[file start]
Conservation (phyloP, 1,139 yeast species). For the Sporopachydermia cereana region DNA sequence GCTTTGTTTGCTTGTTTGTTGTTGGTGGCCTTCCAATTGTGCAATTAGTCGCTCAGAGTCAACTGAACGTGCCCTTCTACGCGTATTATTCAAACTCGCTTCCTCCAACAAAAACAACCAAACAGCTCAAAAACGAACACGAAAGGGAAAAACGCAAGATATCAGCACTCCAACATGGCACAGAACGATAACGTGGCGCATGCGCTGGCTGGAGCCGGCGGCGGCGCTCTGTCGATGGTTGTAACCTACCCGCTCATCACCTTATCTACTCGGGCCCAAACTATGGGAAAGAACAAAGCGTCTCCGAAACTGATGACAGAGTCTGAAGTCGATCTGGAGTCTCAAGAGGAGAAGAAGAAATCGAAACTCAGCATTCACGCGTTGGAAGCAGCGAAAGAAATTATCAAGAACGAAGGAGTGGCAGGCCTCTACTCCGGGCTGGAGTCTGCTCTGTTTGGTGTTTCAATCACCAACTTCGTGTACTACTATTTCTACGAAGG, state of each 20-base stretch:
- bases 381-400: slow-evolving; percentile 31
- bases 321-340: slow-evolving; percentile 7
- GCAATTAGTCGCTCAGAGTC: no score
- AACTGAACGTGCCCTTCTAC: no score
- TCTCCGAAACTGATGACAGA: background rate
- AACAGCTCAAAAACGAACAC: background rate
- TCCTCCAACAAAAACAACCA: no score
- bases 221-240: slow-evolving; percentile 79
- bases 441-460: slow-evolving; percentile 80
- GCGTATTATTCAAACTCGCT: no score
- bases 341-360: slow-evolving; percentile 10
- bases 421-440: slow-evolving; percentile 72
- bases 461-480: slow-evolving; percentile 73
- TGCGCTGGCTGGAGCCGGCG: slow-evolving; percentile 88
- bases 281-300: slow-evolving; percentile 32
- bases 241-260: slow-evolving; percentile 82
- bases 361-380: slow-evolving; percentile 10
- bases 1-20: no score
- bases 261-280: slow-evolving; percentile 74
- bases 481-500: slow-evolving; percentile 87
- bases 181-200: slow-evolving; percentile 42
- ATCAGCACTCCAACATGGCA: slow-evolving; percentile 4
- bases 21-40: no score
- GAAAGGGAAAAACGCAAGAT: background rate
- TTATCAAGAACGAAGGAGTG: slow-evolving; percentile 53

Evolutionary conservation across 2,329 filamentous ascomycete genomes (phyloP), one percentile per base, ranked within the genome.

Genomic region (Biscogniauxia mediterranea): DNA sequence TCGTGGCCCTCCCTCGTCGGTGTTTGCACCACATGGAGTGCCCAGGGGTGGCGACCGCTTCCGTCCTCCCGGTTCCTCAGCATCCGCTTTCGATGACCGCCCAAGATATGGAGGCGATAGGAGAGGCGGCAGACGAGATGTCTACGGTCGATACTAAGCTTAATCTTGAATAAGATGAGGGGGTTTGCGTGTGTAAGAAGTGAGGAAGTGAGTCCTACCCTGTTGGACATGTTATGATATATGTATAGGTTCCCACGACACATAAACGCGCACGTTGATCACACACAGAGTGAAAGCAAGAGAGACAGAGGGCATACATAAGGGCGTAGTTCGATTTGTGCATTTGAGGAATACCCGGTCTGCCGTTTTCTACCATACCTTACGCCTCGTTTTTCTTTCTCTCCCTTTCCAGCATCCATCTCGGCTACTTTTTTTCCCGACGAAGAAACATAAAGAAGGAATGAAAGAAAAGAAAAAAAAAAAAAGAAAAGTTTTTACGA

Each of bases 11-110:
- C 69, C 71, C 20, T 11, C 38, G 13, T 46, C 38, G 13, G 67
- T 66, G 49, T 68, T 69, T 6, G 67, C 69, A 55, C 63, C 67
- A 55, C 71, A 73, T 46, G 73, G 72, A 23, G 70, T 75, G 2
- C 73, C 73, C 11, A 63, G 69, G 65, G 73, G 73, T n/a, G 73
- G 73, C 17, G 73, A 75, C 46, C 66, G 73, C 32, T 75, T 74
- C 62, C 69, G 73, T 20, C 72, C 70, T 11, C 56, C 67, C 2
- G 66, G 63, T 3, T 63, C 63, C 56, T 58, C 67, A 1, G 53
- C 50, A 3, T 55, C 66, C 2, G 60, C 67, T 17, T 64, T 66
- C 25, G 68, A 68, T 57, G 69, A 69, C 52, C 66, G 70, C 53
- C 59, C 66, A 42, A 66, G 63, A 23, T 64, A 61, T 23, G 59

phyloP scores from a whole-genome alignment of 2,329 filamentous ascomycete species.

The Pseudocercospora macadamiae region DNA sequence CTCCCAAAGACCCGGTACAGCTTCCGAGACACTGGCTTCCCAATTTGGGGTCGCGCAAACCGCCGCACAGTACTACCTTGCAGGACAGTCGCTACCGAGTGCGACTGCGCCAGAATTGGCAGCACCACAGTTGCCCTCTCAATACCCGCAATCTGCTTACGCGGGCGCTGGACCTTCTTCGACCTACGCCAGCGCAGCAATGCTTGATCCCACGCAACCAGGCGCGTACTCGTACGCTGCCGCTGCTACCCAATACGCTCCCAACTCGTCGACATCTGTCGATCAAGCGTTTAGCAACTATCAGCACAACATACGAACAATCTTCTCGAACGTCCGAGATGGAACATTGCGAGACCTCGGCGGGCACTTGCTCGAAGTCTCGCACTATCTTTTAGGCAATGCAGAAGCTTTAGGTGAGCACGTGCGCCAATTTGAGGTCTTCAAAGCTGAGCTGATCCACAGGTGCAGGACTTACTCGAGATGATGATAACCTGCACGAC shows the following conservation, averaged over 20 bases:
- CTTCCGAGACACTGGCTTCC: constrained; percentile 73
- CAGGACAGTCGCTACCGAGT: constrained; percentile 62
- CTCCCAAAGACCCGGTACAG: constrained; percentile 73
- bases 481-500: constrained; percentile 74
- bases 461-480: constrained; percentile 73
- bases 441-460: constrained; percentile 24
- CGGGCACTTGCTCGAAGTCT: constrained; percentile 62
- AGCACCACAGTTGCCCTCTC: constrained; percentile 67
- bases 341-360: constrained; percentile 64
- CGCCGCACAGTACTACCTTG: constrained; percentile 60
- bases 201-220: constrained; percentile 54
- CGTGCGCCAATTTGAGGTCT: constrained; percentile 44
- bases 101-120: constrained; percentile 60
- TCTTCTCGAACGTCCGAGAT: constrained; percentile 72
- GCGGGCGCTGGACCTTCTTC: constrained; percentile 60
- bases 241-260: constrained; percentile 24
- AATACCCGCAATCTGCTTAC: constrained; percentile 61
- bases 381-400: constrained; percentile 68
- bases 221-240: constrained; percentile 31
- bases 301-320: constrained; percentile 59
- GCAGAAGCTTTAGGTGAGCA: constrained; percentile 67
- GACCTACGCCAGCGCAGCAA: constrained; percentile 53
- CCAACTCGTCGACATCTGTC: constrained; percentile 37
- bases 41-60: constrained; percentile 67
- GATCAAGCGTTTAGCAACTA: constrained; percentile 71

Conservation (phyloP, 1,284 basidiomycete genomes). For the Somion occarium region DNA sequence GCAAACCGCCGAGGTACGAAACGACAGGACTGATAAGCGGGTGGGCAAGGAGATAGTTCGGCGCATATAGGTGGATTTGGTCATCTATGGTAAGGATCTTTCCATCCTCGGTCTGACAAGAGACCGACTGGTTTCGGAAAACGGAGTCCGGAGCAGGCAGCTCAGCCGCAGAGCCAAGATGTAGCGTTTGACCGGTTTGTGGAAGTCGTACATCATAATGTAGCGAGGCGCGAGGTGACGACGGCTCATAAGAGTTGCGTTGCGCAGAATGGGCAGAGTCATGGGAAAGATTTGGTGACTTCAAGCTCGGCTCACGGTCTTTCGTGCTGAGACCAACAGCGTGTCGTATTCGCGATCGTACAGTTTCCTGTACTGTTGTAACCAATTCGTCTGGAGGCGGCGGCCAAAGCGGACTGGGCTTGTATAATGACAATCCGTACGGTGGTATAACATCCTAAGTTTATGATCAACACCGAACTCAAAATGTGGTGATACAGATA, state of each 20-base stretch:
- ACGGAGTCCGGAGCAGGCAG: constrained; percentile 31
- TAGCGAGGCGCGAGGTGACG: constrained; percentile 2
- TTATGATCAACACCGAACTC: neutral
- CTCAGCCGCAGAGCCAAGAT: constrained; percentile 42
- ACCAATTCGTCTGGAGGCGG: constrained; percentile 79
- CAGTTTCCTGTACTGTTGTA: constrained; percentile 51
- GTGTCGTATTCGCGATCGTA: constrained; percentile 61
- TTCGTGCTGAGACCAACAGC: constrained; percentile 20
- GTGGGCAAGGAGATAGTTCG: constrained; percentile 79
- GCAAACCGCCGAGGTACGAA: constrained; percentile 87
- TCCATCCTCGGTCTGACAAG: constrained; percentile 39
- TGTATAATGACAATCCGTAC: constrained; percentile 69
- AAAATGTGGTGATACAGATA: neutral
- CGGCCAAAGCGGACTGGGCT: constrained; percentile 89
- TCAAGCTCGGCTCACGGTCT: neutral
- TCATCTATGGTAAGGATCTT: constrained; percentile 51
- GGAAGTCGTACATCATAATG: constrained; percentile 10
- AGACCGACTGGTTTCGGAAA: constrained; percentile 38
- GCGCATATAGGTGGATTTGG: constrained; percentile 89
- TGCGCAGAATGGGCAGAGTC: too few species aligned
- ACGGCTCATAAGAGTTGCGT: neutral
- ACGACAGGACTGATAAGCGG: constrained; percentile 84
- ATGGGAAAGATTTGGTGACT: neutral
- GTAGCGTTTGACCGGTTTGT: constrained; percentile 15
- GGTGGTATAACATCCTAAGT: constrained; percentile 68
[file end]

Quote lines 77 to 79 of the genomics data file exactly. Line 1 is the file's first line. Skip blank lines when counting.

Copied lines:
- GCAAACCGCCGAGGTACGAA: constrained; percentile 87
- TCCATCCTCGGTCTGACAAG: constrained; percentile 39
- TGTATAATGACAATCCGTAC: constrained; percentile 69